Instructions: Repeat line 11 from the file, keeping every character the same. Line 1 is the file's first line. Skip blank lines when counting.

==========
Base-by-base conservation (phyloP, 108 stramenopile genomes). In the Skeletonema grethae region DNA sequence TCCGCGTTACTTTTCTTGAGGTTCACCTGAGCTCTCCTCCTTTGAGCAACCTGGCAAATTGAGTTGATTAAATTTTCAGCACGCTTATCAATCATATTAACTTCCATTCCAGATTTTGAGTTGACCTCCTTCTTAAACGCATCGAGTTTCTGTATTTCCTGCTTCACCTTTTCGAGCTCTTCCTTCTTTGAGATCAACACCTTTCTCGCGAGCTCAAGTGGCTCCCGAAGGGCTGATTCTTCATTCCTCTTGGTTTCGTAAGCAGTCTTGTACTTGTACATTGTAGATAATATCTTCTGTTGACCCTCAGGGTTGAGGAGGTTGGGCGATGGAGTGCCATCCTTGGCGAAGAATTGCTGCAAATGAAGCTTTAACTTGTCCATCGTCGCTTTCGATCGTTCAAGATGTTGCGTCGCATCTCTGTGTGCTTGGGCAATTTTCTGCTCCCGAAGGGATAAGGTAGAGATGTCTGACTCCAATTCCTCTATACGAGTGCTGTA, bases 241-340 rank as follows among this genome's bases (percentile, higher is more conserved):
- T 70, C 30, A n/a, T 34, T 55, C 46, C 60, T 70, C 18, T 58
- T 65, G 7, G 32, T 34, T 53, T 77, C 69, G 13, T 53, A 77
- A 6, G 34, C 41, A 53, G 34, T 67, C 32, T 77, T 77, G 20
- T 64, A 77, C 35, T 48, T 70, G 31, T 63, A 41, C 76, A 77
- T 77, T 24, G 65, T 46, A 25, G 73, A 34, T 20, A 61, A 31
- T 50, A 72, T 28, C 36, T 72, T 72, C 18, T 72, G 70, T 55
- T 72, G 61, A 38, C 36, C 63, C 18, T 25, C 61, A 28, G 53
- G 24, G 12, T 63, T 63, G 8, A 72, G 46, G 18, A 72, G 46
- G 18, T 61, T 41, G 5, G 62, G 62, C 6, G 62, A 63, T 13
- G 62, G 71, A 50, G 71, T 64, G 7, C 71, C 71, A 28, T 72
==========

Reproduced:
- G 62, G 71, A 50, G 71, T 64, G 7, C 71, C 71, A 28, T 72